THE longest serving member of the Bolton Archaeology and Egyptology Society has been honoured for his commitment.

Colin Harding, aged 92, was a founding member of the society in 1958 and to celebrate his 60 years with them the members surprised him an engraved trowel.

Mr Harding joined the society at their meeting in Bolton Library and Museum last week for one of their monthly lectures and the society’s president Dr Joyce Tyldesley presented him with the trowel and a certificate.

Ian Trumble, chairman of the Bolton Archaeology and Egyptology Society (BAES) said of Mr Harding: “He’s played a massive part in the society. He’s a really incredible, knowledgeable guy.

“He’s made a massive contribution over 60 years and I don’t think there’s anyone else that’s been there from the beginning.

“He’s always come and offered his advice and knowledge to the society. He has a real passion to spread his knowledge, he still wants to teach and pass it on.

“You can see his manner changes when he gets on stage and talks.”

After receiving his engraved trowel Mr Harding said: “It was a surprise, it was quite unexpected and I wasn’t dressed for the occasion.”

Readers may remember Mr Harding from their time at Bolton County Grammar School where he was the classics and Latin teacher from 1953 before moving to Bolton School later.

He was educated at the University of Bristol, gaining a degree in archaeology. One professor there sparked a life-long love of Hadrian’s Wall taking the students on a field trip up there.

Ms Harding said: “The professor told them it was ‘the edge of the Roman Empire’.”

While at Bolton School he pioneered a young archaeology society for both boys and girls and led them on plenty of trips to the Peak District, Hadrian’s Wall and Offa’s Dyke.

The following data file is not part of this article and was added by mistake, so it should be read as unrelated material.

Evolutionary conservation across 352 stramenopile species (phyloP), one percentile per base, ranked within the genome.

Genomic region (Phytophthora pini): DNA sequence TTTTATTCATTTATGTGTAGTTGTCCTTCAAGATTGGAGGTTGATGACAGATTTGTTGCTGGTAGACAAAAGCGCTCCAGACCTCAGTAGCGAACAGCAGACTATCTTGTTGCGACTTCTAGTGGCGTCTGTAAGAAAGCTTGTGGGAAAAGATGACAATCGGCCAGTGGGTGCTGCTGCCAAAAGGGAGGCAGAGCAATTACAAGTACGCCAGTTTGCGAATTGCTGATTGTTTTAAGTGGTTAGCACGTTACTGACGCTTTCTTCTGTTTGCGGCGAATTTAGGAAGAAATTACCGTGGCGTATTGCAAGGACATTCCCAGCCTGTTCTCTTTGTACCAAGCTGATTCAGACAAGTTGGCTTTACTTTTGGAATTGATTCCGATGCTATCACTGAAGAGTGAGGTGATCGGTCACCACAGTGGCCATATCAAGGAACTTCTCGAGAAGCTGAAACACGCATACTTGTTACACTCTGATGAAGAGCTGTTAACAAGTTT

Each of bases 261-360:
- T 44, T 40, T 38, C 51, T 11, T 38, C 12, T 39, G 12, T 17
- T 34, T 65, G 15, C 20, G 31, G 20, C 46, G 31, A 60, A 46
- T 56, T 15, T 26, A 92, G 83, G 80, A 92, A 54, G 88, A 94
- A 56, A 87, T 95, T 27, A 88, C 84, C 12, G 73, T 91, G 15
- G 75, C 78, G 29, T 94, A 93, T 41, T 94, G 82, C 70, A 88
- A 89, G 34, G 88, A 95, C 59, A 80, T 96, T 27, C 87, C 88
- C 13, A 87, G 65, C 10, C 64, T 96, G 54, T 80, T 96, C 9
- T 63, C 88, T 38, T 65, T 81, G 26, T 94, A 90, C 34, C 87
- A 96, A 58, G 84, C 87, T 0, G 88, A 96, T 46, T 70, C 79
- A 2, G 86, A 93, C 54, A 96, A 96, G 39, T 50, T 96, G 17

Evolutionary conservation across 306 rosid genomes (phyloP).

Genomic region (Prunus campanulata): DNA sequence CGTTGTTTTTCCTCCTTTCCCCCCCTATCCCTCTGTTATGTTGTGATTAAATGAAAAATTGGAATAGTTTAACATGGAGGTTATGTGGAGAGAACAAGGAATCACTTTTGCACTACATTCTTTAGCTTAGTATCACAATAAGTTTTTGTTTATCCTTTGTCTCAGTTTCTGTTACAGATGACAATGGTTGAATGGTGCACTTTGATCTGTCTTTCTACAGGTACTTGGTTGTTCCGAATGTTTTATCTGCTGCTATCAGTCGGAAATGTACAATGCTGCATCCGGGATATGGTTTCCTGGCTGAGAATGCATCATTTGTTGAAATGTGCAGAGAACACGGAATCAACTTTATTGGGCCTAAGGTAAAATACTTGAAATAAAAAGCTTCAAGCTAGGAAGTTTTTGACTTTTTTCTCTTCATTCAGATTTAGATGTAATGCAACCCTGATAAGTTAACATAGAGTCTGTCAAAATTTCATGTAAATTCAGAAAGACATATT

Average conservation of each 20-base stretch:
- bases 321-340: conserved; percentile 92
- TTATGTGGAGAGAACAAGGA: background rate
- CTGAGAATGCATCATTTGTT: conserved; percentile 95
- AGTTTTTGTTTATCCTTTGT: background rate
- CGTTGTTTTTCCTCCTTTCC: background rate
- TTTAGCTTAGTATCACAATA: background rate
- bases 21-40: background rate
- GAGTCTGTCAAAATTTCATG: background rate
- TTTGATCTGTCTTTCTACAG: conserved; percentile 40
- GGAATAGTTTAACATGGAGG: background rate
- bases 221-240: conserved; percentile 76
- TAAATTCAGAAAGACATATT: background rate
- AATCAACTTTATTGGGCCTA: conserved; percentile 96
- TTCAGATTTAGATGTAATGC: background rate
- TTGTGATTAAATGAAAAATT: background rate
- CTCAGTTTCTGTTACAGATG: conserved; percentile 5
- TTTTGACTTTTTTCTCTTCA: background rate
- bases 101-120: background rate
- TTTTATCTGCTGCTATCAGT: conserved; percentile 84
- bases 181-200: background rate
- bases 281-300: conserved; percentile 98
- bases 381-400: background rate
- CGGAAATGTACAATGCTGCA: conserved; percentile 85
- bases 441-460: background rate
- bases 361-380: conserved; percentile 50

Mr Harding’s daughter Sue Harding said: “He’s particularly interested in Roman Archaeology, so anywhere with a Roman site he’s bound to have been there.”

Unfortunately his time teaching Latin was not to last as the subject was abolished as an O Level requirement for entering Oxford and Cambridge in 1961, so waned in popularity.

Mr Harding said: “I was last in and first out so I went to Rochdale.”

In Rochdale Mr Harding went on to work for Rochdale College, working in the adult education department, teaching archaeology.

Mr Harding continued teaching adults, working with Manchester University and still works with the University of the Third Age teaching retired and semi-retired adults.

He joked: “Life-long learning means what it says.”

With BAES Mr Harding took part in a number of archaeological digs, including the Bronze Age burial site on Noon Hill, featured in last week’s Looking Back and the dig in Affetside along the Roman road.

Mr Harding explained there is a theory that there is a marching camp near Bolton because of how far away the other known camps are.

He said: “It’s too far for a day’s march ­— there must be a marching camp somewhere. We found the road but not a bigger marching camp.”

From the dig at Noon Hill Mr Harding remembered a man named Frank taking 8mm cine film footage. The footage has never been seen and both Mr Harding and his daughter hope someone might know where it is.

For many years Mr Harding remained a committee member with BAES, only standing down in 2006 and in the 1970s he was chairman for two years.

Mr Harding said: “A great deal of interest was stimulated by dear old Time Team, late lamented. Now we have Digging for Britain and there’s plenty of media interest and people want to be hands on.”

Mr Harding continues to try and get to as many meetings as he can and has help getting around from his daughter. They take several trips each year to different historical sites.

Ms Harding said: “He used to take us to all these sites as children. He’s inspired me to become much more interested in archaeology.”